Here’s our first match-up in the tournament of seeds: famous, fibrous flaxseed or bagel-garnishing poppy seeds?
The Vancouver Canucks were out early, the Leafs lost in heart-breaking fashion, and the Calgary Flames, well, they were not exactly playoff material this season.
If your team is out and you are experiencing playoff-withdrawal, in honour of the 2nd round of NHL playoffs we present our inaugural Food Fight! tournament… The Tournament of Seeds!
Chia seeds are getting all of the press, but what about baseball field-staple sunflower seeds, unsalted of course? Are flaxseeds all but forgotten? After creating a random tournament bracket, chia seeds won a first round bye because we could only think of 7 edible seeds!
Over the next several weeks, we’ll work through the tournament to see which seed reigns supreme. Any guesses?
The advice sounds counterproductive, but I have always told meal-skipping clients “add a meal, lose a pound” and it usually works… but is there more to the story? There is a multitude of evidence, anecdotal and research-based, that suggests skipping meals adds up to big problems on the weight maintenance front. You skip breakfast and lunch, overeat at dinner and into the night, and there go any calorie savings from foregoing meals earlier in the day.
But what if you DIDN’T overeat at night… and didn’t each much the whole day? Is intermittent fasting really an effective weight loss solution? It may take willpower of steel, but could missing breakfast, lunch and dinner 1 – 2 times per week give superior weight loss results to the traditional “eat less, move more” philosophy? More importantly, would any weight loss as a result intermittent fasting actually be sustainable?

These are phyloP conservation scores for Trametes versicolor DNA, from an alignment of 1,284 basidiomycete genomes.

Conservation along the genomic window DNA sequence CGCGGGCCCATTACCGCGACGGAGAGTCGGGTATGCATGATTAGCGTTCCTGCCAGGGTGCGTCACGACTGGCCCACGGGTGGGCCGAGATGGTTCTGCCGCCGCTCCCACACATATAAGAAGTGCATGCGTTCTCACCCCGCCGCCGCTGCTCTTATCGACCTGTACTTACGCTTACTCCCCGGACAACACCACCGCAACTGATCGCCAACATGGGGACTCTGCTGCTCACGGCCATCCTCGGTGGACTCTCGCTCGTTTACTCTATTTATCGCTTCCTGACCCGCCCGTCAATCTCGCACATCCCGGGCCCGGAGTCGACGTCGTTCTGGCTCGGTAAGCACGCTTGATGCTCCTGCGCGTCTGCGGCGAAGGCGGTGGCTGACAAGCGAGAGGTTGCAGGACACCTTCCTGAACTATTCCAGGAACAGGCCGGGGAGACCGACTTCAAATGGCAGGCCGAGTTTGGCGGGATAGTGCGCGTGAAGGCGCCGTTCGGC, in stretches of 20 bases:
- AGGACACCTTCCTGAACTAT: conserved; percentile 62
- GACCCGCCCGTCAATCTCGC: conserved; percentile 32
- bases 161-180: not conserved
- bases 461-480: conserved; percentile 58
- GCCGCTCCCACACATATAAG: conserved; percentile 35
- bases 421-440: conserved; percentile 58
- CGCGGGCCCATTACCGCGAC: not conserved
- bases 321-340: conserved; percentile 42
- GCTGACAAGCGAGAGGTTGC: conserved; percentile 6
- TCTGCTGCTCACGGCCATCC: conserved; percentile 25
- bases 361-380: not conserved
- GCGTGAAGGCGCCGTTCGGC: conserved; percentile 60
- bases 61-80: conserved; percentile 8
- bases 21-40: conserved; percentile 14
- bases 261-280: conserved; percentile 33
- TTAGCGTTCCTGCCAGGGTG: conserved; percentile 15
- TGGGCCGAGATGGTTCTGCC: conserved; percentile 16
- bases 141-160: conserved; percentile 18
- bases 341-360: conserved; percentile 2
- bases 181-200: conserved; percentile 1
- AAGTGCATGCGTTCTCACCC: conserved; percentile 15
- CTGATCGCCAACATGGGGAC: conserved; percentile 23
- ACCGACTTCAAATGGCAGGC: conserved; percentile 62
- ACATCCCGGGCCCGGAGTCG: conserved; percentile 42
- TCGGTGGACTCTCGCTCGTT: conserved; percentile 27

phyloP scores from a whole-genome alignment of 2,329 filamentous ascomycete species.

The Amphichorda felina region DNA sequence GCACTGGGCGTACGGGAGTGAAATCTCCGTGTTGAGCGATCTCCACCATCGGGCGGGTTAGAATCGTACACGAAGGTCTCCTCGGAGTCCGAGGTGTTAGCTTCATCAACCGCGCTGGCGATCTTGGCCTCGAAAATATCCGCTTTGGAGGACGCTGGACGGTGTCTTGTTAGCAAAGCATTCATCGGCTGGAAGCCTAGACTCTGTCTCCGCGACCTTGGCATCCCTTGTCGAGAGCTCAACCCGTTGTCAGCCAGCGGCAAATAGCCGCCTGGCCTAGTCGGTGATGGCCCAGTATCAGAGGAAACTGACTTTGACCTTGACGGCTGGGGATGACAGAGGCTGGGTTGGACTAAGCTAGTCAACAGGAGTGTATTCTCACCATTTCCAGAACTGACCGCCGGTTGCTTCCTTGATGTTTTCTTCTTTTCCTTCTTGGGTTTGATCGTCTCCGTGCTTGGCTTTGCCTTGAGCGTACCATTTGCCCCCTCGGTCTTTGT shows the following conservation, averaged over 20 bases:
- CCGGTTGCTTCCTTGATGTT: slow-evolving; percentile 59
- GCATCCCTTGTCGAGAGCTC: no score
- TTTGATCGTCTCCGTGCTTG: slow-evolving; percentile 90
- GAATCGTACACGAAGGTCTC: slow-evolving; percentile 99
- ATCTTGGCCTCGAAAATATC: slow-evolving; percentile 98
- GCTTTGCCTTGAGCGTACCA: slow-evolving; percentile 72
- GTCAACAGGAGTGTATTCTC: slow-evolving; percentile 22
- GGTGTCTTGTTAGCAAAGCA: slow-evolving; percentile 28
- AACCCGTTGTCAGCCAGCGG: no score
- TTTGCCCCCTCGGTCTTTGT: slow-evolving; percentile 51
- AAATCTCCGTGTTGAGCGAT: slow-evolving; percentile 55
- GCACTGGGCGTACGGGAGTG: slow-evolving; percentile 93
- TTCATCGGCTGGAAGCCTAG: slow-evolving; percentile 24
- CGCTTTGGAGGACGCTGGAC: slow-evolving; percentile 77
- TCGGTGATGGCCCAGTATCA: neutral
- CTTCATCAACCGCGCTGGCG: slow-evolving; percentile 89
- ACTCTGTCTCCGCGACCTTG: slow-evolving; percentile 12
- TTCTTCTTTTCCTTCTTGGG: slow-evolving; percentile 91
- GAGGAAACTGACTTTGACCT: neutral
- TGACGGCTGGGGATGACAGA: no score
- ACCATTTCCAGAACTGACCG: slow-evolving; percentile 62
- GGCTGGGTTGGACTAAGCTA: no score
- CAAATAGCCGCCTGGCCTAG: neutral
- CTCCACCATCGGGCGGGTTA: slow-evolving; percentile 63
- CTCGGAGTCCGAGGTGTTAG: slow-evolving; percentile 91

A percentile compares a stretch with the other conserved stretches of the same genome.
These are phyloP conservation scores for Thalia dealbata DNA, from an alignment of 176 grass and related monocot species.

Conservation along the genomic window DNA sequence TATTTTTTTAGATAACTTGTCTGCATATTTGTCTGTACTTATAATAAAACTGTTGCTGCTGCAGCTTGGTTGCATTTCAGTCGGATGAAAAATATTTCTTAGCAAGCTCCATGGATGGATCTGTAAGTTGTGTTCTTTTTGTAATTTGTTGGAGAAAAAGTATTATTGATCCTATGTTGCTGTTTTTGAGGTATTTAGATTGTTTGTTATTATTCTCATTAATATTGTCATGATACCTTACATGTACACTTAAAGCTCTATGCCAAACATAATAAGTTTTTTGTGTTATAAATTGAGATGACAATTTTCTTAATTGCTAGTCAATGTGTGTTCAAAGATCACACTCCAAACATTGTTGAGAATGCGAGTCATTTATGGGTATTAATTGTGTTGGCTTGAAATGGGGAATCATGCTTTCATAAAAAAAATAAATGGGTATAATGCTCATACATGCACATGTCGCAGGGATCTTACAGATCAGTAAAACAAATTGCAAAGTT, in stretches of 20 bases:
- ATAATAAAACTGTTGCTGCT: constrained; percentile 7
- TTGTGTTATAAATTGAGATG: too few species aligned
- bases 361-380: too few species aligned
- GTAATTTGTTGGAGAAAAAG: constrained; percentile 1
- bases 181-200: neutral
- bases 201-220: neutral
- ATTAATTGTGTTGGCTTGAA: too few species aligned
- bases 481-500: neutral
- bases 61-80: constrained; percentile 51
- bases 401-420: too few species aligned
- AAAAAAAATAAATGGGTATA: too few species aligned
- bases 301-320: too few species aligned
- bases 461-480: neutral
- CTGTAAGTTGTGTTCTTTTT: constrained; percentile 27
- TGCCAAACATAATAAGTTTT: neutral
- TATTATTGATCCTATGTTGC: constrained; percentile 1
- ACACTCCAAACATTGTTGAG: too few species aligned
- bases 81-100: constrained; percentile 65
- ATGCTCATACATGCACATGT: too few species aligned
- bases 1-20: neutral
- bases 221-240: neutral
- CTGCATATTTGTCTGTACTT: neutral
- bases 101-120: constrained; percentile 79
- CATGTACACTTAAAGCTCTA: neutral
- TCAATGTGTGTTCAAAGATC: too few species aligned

Note: we are just focusing on the evidence for intermittent fasting in overweight and obese individuals here, not athletes. That’s a whole different story!
The Canadian Obesity Network had its 3rd national conference May 1-4 in Vancouver. The conference covered a whole range of obesity related topics from policy, to clinical, to basic science. Obviously, we cannot cover all of the presentations but we are able to share some information on a few of the sessions.
Here are the highlights from fetal programming, policy interventions, and food addiction. Continue reading
- Eat for your brain! Results from a large trial in Europe showed that people who closely followed a Mediterranean diet rich in omega-3s and low in saturated fat had reduced risk of memory and cognitive issues with aging.
- Why does the fridge always call late at night, even when you are not hungry? Researchers suggest that your internal circadian system may have something to do with those late night cravings.
How do you thwart your internal body clock? Focus on a good breakfast, eat lighter later in the day, go to bed at a decent time, and avoid artificial light as the evening progresses.
- Prenatal iodine is back in the news. Low levels of iodine in pregnancy have again been associated with reduced cognitive function in children – irreversible and totally preventable with adequate iodine intake. Dietary sources of iodine include fish and shellfish, dairy products, kelp and, of course, iodized salt.
Several international organizations recommend iodine supplementation during pregnancy (not the US or Canada), so it seems prudent to look for a prenatal supplement with iodine included. Read the ingredients because only 50% on the prenatal multivitamin-minerals on the market actually contain iodine.
- More evidence from a recent review that more vitamin D is not necessarily better – cardiovascular-related death seems to be lowest with blood levels at the upper end of adequate (21 ng/ml or 50 nmol/L) but higher levels don’t protect any better.
So, how much vitamin D should you take to achieve this level? Since everyone processes vitamin D differently, your best bet is to get a blood test to see where your current diet and supplement practices but you in terms of blood levels and go from there.
And a special shout out to Casey Berglund, RD, RYT on the launch of her website this week. Casey wrote Ending Mindless Munchies for No Baloney back in October. Check out Casey’s website for A May of Mindfulness!